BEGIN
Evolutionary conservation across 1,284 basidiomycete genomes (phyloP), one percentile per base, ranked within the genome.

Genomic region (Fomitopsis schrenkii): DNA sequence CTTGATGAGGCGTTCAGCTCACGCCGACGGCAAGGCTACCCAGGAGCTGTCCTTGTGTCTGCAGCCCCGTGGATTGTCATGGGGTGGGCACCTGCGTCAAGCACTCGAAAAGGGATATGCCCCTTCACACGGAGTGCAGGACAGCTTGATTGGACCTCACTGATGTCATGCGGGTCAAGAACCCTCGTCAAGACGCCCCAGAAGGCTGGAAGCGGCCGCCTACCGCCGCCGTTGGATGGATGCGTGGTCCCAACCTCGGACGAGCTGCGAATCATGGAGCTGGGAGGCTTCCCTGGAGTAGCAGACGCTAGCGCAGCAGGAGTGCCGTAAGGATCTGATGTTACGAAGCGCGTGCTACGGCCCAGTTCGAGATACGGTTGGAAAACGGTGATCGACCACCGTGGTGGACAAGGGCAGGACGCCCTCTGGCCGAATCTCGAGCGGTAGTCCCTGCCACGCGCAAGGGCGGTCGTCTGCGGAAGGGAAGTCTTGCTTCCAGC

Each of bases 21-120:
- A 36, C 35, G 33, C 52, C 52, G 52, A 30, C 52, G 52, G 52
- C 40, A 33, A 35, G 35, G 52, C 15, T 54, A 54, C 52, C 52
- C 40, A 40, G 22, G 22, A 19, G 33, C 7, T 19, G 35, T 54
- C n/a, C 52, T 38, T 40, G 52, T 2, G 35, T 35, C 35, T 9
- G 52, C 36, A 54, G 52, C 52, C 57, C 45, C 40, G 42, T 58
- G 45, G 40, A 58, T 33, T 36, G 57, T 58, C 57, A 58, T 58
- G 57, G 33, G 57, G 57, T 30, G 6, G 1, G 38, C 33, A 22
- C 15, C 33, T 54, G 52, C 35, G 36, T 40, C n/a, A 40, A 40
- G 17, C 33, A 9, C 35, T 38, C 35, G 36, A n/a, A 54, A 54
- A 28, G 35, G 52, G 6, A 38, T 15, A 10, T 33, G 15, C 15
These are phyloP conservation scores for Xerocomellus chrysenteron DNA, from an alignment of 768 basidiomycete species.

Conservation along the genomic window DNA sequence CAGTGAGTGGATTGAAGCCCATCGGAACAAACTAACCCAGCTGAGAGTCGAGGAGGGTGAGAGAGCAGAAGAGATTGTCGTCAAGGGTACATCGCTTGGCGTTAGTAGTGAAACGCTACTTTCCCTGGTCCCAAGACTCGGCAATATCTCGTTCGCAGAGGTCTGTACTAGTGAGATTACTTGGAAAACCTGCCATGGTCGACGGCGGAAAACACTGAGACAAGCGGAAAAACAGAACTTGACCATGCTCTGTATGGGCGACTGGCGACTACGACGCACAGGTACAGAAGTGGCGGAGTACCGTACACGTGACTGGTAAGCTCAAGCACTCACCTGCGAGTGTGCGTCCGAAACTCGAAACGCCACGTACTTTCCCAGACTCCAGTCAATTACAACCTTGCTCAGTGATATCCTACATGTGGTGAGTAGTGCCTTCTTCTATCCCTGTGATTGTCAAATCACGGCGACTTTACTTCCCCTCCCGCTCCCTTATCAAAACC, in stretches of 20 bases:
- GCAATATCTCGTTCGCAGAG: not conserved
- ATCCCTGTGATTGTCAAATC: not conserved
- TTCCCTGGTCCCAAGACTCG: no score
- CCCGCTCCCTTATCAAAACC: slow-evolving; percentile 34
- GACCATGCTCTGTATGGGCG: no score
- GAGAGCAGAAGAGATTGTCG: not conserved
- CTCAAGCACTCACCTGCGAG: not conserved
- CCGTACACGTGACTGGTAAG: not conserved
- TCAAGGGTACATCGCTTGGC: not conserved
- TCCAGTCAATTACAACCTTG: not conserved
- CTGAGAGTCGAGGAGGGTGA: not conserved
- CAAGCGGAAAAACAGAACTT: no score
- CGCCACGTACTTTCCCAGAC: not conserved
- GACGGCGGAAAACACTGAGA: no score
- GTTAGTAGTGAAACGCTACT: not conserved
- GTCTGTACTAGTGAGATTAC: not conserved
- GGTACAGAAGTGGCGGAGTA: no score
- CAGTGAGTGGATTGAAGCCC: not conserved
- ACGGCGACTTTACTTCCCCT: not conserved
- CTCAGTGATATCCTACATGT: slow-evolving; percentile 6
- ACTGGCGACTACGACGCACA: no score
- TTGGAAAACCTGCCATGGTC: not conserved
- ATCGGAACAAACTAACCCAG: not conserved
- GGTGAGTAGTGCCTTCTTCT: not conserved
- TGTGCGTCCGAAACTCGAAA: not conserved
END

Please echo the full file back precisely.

Evolutionary conservation across 1,284 basidiomycete genomes (phyloP), one percentile per base, ranked within the genome.

Genomic region (Fomitopsis schrenkii): DNA sequence CTTGATGAGGCGTTCAGCTCACGCCGACGGCAAGGCTACCCAGGAGCTGTCCTTGTGTCTGCAGCCCCGTGGATTGTCATGGGGTGGGCACCTGCGTCAAGCACTCGAAAAGGGATATGCCCCTTCACACGGAGTGCAGGACAGCTTGATTGGACCTCACTGATGTCATGCGGGTCAAGAACCCTCGTCAAGACGCCCCAGAAGGCTGGAAGCGGCCGCCTACCGCCGCCGTTGGATGGATGCGTGGTCCCAACCTCGGACGAGCTGCGAATCATGGAGCTGGGAGGCTTCCCTGGAGTAGCAGACGCTAGCGCAGCAGGAGTGCCGTAAGGATCTGATGTTACGAAGCGCGTGCTACGGCCCAGTTCGAGATACGGTTGGAAAACGGTGATCGACCACCGTGGTGGACAAGGGCAGGACGCCCTCTGGCCGAATCTCGAGCGGTAGTCCCTGCCACGCGCAAGGGCGGTCGTCTGCGGAAGGGAAGTCTTGCTTCCAGC

Each of bases 21-120:
- A 36, C 35, G 33, C 52, C 52, G 52, A 30, C 52, G 52, G 52
- C 40, A 33, A 35, G 35, G 52, C 15, T 54, A 54, C 52, C 52
- C 40, A 40, G 22, G 22, A 19, G 33, C 7, T 19, G 35, T 54
- C n/a, C 52, T 38, T 40, G 52, T 2, G 35, T 35, C 35, T 9
- G 52, C 36, A 54, G 52, C 52, C 57, C 45, C 40, G 42, T 58
- G 45, G 40, A 58, T 33, T 36, G 57, T 58, C 57, A 58, T 58
- G 57, G 33, G 57, G 57, T 30, G 6, G 1, G 38, C 33, A 22
- C 15, C 33, T 54, G 52, C 35, G 36, T 40, C n/a, A 40, A 40
- G 17, C 33, A 9, C 35, T 38, C 35, G 36, A n/a, A 54, A 54
- A 28, G 35, G 52, G 6, A 38, T 15, A 10, T 33, G 15, C 15
These are phyloP conservation scores for Xerocomellus chrysenteron DNA, from an alignment of 768 basidiomycete species.

Conservation along the genomic window DNA sequence CAGTGAGTGGATTGAAGCCCATCGGAACAAACTAACCCAGCTGAGAGTCGAGGAGGGTGAGAGAGCAGAAGAGATTGTCGTCAAGGGTACATCGCTTGGCGTTAGTAGTGAAACGCTACTTTCCCTGGTCCCAAGACTCGGCAATATCTCGTTCGCAGAGGTCTGTACTAGTGAGATTACTTGGAAAACCTGCCATGGTCGACGGCGGAAAACACTGAGACAAGCGGAAAAACAGAACTTGACCATGCTCTGTATGGGCGACTGGCGACTACGACGCACAGGTACAGAAGTGGCGGAGTACCGTACACGTGACTGGTAAGCTCAAGCACTCACCTGCGAGTGTGCGTCCGAAACTCGAAACGCCACGTACTTTCCCAGACTCCAGTCAATTACAACCTTGCTCAGTGATATCCTACATGTGGTGAGTAGTGCCTTCTTCTATCCCTGTGATTGTCAAATCACGGCGACTTTACTTCCCCTCCCGCTCCCTTATCAAAACC, in stretches of 20 bases:
- GCAATATCTCGTTCGCAGAG: not conserved
- ATCCCTGTGATTGTCAAATC: not conserved
- TTCCCTGGTCCCAAGACTCG: no score
- CCCGCTCCCTTATCAAAACC: slow-evolving; percentile 34
- GACCATGCTCTGTATGGGCG: no score
- GAGAGCAGAAGAGATTGTCG: not conserved
- CTCAAGCACTCACCTGCGAG: not conserved
- CCGTACACGTGACTGGTAAG: not conserved
- TCAAGGGTACATCGCTTGGC: not conserved
- TCCAGTCAATTACAACCTTG: not conserved
- CTGAGAGTCGAGGAGGGTGA: not conserved
- CAAGCGGAAAAACAGAACTT: no score
- CGCCACGTACTTTCCCAGAC: not conserved
- GACGGCGGAAAACACTGAGA: no score
- GTTAGTAGTGAAACGCTACT: not conserved
- GTCTGTACTAGTGAGATTAC: not conserved
- GGTACAGAAGTGGCGGAGTA: no score
- CAGTGAGTGGATTGAAGCCC: not conserved
- ACGGCGACTTTACTTCCCCT: not conserved
- CTCAGTGATATCCTACATGT: slow-evolving; percentile 6
- ACTGGCGACTACGACGCACA: no score
- TTGGAAAACCTGCCATGGTC: not conserved
- ATCGGAACAAACTAACCCAG: not conserved
- GGTGAGTAGTGCCTTCTTCT: not conserved
- TGTGCGTCCGAAACTCGAAA: not conserved